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    Despite the fact that the oil palm originated in West Africa and grows wild across much of the region, the African producer states are, with only two exceptions, net importers of the commodity. Ivory Coast produces 43% more than it consumes – and in this it is unique; across the board 11 significant African producers [for which we can source data] imported on average palm oil equal to 32% of production – nearly 600,000 mt in 2010 equivalent to some $600m. The most striking example is Nigeria, once the World's leading producer of the commodity, by some counts it possesses the third largest area of cultivated palm plantations after Malaysia with over 3.0m ha - yet it imports nearly 46% as much oil as it produces today.

    When this century opened 11 years ago there was an expectation of change; a new century and a new era was at hand. We can now get a sense for the early trends defining this new era: the ascent of the BRICs, led by China; the need to reform the Eurozone; the Arab Spring; and amidst the turmoil of African politics, the surprisingly steady economic growth across that continent. Eleven years ago few investors were even giving African economies a sideways glance. Perhaps most surprisingly of all, conflict torn West Africa has attracted pledges of some $6bn in the past 2-3 years, mostly from multi-billion dollar, well managed Asian companies, for the development of oil palm plantations. The new large scale Agri-projects that are to be developed are mostly still strangers to the capital markets, but over the next 3 years investors are likely to hear a great deal more about the dawning of industrial agriculture across West Africa.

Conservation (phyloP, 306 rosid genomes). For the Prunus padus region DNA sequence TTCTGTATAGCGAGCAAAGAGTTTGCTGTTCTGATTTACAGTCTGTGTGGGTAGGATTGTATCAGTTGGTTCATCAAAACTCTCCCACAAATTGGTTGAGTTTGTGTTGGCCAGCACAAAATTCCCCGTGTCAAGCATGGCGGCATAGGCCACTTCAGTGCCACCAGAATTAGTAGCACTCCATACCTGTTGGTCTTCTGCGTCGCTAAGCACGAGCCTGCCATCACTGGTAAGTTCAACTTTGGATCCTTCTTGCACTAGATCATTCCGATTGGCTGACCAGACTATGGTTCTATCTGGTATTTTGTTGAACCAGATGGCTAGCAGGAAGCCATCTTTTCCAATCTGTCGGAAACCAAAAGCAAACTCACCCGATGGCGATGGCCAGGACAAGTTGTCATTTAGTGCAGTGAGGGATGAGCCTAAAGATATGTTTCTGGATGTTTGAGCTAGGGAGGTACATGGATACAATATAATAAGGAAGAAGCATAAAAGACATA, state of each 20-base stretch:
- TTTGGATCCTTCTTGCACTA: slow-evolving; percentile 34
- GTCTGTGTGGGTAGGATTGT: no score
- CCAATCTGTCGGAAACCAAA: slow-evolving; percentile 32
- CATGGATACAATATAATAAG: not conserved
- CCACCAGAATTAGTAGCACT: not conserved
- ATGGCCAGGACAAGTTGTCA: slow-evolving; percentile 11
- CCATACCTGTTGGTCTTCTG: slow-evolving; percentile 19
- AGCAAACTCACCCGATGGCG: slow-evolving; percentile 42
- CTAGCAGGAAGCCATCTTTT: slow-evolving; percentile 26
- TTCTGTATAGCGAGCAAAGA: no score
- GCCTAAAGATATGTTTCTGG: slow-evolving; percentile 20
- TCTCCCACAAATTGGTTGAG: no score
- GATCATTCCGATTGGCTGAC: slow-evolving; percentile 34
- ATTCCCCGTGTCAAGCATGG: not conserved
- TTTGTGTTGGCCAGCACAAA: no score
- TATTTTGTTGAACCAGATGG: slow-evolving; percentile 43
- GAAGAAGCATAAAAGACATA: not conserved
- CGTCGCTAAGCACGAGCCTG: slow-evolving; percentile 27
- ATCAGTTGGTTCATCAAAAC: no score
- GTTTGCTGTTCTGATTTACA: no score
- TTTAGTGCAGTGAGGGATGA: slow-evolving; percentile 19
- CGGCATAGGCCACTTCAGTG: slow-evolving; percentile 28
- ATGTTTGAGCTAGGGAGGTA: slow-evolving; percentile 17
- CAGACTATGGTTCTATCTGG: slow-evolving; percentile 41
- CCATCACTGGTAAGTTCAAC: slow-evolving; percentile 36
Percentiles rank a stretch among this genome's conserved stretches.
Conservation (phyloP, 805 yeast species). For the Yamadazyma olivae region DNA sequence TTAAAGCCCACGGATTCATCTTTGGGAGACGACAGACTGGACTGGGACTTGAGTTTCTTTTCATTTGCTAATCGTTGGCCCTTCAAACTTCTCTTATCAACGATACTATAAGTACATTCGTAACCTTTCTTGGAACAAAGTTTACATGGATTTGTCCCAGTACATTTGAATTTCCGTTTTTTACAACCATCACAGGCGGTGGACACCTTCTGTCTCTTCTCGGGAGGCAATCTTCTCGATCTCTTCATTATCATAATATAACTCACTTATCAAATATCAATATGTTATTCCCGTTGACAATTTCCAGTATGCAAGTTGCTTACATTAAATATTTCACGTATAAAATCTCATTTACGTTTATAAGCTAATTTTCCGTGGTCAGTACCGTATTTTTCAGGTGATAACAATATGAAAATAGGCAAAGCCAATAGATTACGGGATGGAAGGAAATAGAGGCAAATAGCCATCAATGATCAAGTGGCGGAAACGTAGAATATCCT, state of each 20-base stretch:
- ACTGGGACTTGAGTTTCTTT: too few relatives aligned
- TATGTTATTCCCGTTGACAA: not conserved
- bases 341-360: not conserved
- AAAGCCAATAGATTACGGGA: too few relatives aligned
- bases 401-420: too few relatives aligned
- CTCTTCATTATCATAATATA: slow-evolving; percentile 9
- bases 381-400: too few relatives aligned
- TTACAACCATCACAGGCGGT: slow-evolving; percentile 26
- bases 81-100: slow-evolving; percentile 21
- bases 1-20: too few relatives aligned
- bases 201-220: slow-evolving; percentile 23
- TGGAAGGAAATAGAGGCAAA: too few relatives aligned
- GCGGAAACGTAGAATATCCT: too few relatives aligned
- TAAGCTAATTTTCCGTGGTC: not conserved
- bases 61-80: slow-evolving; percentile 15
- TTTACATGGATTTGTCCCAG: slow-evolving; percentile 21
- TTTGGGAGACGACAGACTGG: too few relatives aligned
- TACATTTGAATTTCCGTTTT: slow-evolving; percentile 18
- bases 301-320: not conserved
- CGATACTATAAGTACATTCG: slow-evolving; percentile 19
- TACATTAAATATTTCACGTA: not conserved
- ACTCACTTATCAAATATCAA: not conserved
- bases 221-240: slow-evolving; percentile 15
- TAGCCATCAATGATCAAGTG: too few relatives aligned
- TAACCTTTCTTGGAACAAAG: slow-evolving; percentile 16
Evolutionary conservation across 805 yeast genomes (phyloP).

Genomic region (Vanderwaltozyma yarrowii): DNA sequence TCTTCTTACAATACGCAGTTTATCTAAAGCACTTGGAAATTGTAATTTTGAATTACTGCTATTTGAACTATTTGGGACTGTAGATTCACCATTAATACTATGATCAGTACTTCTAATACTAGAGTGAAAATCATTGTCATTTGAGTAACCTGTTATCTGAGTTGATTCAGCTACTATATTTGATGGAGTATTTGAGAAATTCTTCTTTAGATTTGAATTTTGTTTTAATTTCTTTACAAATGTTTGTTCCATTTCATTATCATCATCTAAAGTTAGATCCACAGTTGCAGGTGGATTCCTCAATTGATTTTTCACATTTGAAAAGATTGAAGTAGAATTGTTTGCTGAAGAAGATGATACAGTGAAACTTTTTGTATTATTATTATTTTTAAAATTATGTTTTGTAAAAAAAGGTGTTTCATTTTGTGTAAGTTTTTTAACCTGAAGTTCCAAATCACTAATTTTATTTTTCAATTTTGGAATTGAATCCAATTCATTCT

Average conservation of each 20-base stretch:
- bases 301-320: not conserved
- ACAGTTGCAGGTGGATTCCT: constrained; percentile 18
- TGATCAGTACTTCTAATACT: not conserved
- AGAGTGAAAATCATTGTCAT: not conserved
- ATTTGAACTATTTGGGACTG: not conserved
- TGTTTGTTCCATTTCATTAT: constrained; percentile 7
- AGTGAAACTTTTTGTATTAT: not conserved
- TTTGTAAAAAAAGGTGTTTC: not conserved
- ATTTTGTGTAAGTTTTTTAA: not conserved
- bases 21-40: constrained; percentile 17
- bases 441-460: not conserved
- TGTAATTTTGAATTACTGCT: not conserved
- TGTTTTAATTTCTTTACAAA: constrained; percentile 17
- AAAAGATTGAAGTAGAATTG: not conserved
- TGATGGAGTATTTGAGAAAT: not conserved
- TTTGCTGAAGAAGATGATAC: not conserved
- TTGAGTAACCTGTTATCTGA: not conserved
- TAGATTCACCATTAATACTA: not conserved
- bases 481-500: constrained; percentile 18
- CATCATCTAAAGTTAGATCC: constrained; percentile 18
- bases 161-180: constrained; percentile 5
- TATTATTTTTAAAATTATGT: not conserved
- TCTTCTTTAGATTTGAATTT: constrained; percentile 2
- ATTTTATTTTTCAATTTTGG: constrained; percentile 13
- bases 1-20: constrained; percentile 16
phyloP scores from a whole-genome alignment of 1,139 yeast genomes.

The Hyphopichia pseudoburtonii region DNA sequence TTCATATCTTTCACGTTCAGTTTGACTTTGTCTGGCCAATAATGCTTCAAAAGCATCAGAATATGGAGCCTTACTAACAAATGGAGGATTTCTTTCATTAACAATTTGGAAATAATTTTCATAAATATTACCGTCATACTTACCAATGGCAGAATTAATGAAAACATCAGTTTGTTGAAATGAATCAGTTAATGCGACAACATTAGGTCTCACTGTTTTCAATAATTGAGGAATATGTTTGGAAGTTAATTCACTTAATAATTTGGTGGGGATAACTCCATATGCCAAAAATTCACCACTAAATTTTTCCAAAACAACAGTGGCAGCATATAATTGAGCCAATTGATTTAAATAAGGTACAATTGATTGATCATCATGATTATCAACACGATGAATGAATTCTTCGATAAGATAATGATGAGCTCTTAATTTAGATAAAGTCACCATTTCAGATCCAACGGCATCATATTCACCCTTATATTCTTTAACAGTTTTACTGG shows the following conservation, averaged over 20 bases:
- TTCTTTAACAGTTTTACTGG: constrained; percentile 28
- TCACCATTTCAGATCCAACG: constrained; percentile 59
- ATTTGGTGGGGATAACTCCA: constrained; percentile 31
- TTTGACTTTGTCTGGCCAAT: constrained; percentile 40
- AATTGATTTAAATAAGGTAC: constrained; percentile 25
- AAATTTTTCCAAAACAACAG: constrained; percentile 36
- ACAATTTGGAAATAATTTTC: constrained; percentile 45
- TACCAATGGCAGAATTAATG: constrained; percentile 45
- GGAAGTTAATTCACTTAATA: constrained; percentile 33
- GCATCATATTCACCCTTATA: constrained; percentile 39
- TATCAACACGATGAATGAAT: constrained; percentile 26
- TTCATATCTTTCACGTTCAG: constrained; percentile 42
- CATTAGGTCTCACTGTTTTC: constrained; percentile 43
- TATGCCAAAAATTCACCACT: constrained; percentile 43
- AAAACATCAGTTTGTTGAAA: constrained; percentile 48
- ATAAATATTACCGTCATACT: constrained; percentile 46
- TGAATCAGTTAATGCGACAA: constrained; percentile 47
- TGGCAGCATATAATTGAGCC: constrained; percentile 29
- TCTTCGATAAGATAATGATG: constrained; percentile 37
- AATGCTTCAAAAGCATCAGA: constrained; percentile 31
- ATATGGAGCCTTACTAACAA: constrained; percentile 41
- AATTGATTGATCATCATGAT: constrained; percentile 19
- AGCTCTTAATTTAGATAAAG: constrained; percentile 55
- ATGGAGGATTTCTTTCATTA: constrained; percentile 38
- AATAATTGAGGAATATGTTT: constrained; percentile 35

In 2011 the African Development Bank is anticipating a slowing in economic activity across the African continent as a consequence of the 'Arab Spring' in North Africa, with GDP growth slowing to 3.7% from 4.9%. The bank expects that in West Africa – the palm oil region of the continent - the civil unrest in Cote d'Ivoire will likely reduce regional growth from last year's 6.7% to 6.0% in 2011. For the continent as a whole, GDP growth has been running at a brisk rate, averaging around 4.7% in the years 2005-2010. Consistent & robust economic growth across the African region is a relatively recent phenomenon which contrasts with the moribund state of economic activity across the developed economies, this has attracted investor attention. For investors looking to participate in African growth, the oil palm sector is one to consider.

    Output from the sector addresses both a buoyant local market and also steadily rising demand from consumers across the emerging economies and from the bio-fuel sector globally. The African oil palm opportunity is made further attractive by virtue of the support it is receiving from African administrations – many of whom, and Liberia is a good example, see the crop as a cornerstone for economic development. Highly attractive land acquisition terms are being offered along with generous dispensations from taxation and duties for developing oil palm enterprises in many West & Central African countries. The timing is good; land availability in the palm oil production centre of the world, East Asia, is becoming increasingly restricted and the big plantation operators in Indonesia & Malaysia are looking a long way west to West Africa, for new land to meet the robust global demand for the commodity.

    The palm regions of Africa boast some 7.8m ha of the plant – but even though 1.0 m ha are classed as plantations, the productivity of this huge palm area is tiny – perhaps 4% of global production; Indonesia & Malaysia by contrast – with 9.0m – 11.0m ha between them, account for 85% of global production. While the African climate is perhaps not generally as agreeable to oil palms as its East Asian counterpart, the plant originated in the region and will crop economically across much of West, and parts of Central Africa, with appropriate planting material and applied agronomy.

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